Watched Jarhead a few days ago. You can watch that trailer here. IMDb users give it a rating of 7.3. You can purchase the DVD from Amazon.com. The movie is actually based on the book written by Anthony Swofford – Jarhead : A Marine’s Chronicle of the Gulf War and Other Battles. Actually, I entered this movie pretty much uninterested. However, the movie turned out a lot better than I expected. I wouldn’t say the movie was touching, but it felt really real, though I’m not sure how real it is.
Funny thing was as I was driving home today, the radio was talking about the origin of Hoo-Ah (or Hoorah). If you watch the movie you’ll notice they say it at least a few hundred times in the movie. I dont recall if it was a Marines term only, or if it was any soldier term, but the best origin of this term supposed comes from the acronym HUA which which stands for Heard, Understood, and Acknowledged. Hoo-Ah in can mean anything from okay to a scream of joy. I originally thought it originated from the word Hooray (which apparently originated from the word Huzzah which sailors used). But it appears there are many theories on how this utterance originated.
Here’s an interesting article from Marine Corps Times: “Hooah”: A singularly odd word goes everywhere soldiers do
By Nick Wadhams
BAGHDAD — In the Army, which has so many acronyms, expressions and opaque phrases that it seems to deserve its own language, there is one word that is quite possibly uttered more than any other.
That word is “hooah.” Pronounced HOO-ah. Alternatively spelled hua and huah.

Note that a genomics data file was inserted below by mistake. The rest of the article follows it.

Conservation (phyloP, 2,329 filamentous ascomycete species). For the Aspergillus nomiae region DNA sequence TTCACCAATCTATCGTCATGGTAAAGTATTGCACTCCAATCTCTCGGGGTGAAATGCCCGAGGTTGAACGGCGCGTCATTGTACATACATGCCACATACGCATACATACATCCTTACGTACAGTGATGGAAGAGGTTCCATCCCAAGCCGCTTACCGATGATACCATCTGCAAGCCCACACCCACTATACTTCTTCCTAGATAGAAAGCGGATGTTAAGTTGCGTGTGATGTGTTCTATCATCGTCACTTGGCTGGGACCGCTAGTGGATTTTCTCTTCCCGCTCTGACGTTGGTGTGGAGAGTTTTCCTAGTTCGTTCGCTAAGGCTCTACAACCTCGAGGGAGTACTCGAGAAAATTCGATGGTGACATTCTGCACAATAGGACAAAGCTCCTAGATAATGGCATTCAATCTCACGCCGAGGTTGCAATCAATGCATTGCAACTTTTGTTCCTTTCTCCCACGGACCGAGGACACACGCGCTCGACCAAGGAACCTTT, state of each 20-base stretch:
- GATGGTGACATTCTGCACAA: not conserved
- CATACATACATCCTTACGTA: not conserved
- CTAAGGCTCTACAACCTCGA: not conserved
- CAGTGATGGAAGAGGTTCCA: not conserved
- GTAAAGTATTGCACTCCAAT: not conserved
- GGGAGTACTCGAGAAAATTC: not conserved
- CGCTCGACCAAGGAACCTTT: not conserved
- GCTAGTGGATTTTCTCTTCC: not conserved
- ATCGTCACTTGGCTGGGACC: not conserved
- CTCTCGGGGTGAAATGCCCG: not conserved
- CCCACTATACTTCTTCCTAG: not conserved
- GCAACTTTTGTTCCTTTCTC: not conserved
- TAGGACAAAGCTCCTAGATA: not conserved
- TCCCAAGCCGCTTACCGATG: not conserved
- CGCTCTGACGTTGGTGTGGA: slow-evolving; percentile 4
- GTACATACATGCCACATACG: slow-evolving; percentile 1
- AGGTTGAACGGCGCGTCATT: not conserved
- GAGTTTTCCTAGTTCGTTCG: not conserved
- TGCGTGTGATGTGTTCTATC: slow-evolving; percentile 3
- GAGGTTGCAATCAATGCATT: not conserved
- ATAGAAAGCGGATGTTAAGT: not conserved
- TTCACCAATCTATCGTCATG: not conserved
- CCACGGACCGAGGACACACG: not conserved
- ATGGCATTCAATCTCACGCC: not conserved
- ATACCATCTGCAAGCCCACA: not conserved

Attend a company command meeting and you’ll hear hooah uttered as often as a 15-year-old says “like” or “you know.” Head to the post exchange and buy a Hooah Energy Bar or Hoo-Ahhs wet wipes or HOOAH2O water.
It’s not just in Iraq. At U.S. bases around the world, hooah seems an inseparable element of Army life.
Just don’t try to define it. And definitely don’t try to figure out where it comes from.
“I believe it came from hurrah. It basically means everything from ‘yes’ and ‘yes, sir,’ to ‘that’s great,”’ said Capt. James Lowe, public affairs officer for the 506th Regimental Combat Team. “You could use it as a generalized cheer. It’s one of those multipurpose phrases — when in doubt, say hooah.”
That doesn’t even begin to cover it.
They shout hooah to get motivated, and they whisper it when they concur with something someone just said. Hooah means you understood something, or is the proper reply when someone says “thank you.” On the other hand, it may also be used to say “thank you.”
Hooah is a catchall phrase that will get you out of any situation, particularly when receiving a scolding from a higher-ranking officer.
“You use it when you’ve got a flame on your butt and you’re just trying to extinguish it,” said Capt. Brian Buckner, 30, of Sumter, S.C.
Take this conversation, overheard recently outside the mess hall at Camp Rustamiyah, on Baghdad’s eastern outskirts:
Soldier 1: How you doing?
Soldier 2: Fine. How you doing?
Soldier 1: Hooah.